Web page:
Simon Peyton Jones is the real deal; a fully-fledged computer scientist. Among many other things he's one of the creators of the Haskell programming language. I can't think of many other people better equipped to push a Computer Science curriculum.

  16. Waffle Jester says

    The best I learned at school was Microsoft flipping Excel and Powepoint 🙁 I'm now learning what I would have no doubt enjoyed learning in school more than 10 years later.

  17. rico swiss says

    He wants to teach 5 years olds haskelll.

  18. arb bqr says

    we in KOSOVO begin to learn HTML at highschool

  19. Ian says

    Simon is a saint. We are lucky to have people like this in the world.

  20. Nadim Zahery says

    now this is amazing

  21. Mat C says

    comic sans is very creative

  22. lenny händler says

    i just see comic sans! good talk though

  23. Dick Tonyboy says

    (Controversial) IF (most ICT teachers achieved their current position by impressing their head that they were the first to understand the difference between a mouse and a foot pedal)  {we have a problem with the incumbent workforce} ELSE {Simon – we really DO need informed crowd aid – can the UK rise to the challenge with our 'Battle of Britain' spirit?}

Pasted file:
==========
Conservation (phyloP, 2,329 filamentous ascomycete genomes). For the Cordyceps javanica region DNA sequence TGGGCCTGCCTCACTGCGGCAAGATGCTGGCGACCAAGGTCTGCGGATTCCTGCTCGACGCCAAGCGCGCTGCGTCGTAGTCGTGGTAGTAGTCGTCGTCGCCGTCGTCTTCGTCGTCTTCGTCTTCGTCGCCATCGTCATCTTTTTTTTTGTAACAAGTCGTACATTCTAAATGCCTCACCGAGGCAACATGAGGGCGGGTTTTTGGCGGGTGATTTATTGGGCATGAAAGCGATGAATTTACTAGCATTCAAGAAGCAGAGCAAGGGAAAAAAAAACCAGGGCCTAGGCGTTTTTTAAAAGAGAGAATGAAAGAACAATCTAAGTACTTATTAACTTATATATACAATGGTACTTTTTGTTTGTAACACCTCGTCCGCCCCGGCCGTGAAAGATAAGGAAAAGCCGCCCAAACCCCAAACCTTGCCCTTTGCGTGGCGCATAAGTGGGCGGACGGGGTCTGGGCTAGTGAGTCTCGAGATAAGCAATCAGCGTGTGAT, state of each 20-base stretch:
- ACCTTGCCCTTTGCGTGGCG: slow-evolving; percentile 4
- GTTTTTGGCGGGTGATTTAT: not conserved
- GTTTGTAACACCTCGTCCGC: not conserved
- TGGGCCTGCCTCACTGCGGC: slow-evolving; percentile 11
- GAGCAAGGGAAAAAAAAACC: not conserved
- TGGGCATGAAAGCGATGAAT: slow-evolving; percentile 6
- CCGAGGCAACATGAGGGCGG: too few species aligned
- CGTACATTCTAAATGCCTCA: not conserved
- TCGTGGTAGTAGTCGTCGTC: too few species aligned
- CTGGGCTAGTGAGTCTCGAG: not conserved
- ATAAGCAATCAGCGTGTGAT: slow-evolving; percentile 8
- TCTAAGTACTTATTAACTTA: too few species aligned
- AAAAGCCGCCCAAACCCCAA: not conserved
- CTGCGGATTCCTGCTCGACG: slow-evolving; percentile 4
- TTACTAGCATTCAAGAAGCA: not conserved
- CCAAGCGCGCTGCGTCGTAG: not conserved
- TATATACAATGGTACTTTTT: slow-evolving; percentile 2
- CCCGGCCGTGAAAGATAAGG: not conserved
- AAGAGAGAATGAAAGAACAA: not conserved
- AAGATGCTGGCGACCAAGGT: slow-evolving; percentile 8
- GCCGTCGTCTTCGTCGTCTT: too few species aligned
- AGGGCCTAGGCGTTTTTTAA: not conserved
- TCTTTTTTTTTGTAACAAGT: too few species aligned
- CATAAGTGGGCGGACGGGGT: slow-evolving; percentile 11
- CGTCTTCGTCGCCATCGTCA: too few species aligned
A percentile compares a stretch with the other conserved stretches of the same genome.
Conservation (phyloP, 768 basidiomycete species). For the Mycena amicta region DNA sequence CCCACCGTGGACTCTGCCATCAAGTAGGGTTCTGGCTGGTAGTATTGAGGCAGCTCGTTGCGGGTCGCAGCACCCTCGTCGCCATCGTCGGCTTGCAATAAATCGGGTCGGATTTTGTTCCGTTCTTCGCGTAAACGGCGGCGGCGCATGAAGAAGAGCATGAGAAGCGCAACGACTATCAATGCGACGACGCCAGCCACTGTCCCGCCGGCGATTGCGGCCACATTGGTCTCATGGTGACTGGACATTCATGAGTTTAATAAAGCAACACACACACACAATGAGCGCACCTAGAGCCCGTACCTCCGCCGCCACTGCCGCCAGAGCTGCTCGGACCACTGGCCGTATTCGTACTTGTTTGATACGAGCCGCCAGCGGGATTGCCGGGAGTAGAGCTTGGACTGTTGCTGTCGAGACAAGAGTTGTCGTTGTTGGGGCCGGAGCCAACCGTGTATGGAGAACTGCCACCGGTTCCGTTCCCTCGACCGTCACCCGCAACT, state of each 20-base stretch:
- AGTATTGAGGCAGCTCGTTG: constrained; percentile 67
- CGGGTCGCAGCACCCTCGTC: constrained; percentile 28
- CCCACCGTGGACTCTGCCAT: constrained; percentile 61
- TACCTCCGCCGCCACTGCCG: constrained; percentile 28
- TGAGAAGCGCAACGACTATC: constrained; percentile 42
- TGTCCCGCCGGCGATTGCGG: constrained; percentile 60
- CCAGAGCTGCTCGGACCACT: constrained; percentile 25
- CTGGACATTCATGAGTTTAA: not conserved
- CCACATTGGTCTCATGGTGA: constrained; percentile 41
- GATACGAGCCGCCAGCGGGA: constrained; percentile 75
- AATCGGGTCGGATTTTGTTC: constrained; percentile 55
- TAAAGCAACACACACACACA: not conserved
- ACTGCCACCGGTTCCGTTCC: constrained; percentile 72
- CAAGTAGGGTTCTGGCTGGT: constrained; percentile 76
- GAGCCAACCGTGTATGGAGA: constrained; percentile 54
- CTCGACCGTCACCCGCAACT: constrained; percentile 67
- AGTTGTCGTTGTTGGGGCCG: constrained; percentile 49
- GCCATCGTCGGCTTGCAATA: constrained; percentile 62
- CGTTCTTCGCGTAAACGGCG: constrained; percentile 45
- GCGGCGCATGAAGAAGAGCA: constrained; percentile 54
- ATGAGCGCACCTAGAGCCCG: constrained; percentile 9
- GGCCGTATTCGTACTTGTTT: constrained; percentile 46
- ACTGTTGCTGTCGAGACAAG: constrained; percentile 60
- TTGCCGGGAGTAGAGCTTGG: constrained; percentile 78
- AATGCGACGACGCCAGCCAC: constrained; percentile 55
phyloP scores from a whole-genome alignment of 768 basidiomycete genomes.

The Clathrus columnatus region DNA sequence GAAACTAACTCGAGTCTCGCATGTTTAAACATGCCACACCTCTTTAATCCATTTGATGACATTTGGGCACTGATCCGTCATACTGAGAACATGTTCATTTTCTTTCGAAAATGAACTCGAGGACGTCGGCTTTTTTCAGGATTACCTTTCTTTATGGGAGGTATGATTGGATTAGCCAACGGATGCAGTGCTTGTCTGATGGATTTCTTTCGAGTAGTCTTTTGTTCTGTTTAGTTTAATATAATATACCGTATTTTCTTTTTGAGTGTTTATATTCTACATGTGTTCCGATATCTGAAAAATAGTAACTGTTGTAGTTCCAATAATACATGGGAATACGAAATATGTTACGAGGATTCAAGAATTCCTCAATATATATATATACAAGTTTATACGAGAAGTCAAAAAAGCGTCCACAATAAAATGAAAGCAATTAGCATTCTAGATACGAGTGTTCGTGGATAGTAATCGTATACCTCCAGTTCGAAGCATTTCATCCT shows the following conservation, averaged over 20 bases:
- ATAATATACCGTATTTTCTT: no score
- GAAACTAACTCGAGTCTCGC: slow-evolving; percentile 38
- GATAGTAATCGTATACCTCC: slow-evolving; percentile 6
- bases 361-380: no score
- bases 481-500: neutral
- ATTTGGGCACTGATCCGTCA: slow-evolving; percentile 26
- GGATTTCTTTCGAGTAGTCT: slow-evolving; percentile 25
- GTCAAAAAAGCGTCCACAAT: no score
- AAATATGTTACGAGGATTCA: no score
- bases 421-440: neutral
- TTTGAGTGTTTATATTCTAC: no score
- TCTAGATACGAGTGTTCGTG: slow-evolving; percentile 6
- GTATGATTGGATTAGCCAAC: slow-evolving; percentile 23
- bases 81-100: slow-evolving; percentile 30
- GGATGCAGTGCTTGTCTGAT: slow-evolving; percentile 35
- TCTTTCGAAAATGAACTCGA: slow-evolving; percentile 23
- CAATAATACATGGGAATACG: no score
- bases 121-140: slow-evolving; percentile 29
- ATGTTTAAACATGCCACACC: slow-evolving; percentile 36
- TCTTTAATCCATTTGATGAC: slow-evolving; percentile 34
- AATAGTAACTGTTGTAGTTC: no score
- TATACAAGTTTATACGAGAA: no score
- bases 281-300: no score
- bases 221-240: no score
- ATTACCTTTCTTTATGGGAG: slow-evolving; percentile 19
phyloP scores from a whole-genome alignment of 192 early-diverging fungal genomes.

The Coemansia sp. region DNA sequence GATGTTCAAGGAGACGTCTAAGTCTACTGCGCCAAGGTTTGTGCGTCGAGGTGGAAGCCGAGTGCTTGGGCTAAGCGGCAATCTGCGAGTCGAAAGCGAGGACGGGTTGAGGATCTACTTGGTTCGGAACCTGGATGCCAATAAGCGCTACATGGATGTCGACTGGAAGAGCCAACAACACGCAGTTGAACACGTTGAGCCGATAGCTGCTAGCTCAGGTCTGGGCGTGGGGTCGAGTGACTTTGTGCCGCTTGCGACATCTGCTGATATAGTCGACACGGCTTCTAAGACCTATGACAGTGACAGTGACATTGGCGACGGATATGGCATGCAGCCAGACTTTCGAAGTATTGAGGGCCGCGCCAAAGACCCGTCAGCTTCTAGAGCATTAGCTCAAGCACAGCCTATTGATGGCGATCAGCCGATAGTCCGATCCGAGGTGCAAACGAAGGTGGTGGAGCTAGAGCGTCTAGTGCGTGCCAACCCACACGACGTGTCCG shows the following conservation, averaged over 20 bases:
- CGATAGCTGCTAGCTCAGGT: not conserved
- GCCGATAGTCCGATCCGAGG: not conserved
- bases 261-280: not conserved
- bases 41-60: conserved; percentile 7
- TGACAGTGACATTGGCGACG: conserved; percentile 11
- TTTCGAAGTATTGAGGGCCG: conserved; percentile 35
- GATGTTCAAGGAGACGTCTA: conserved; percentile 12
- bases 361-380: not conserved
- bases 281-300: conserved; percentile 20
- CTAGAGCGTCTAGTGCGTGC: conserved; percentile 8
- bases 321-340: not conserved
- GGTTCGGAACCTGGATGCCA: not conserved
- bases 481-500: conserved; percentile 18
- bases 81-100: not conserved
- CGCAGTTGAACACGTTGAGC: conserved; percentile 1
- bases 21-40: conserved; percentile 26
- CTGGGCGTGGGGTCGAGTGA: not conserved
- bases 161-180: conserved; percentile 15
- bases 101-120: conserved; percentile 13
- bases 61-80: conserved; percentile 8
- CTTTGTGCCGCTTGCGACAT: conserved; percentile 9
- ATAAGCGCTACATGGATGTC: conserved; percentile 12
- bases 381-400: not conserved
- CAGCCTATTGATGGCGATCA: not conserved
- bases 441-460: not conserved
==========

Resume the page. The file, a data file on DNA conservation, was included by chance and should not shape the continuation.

24. Dick Tonyboy says

    It's also a tribute to Tedx that forces all of this enthusiastic and well informed content into a condensed and palatable format that I can recommend (or 'Like'?) to others.

  25. Jack Simpson says

    Excellent talk, its a shame how the idiotic hysteria around the font has apparently diminished the enjoyment people garnered from this talk.

  26. espiriguidiberto says

    good content, painful to watch due to Comics Sans

  27. B Hoare says

    Steve Jobs: “Everybody in this country should learn to program a computer, because it teaches you how to think”

  28. 段闰平 says

    听不懂….哎

  29. Kenji314159 says

    A 12 year old can understand diffie hellman? Of course, after they understood exponentiation, group theory and discrete mathematics, P vs NP, the discrete log problem. So, no, not really.

  30. Ernest Cachia says

    Great, powerful and very true stuff!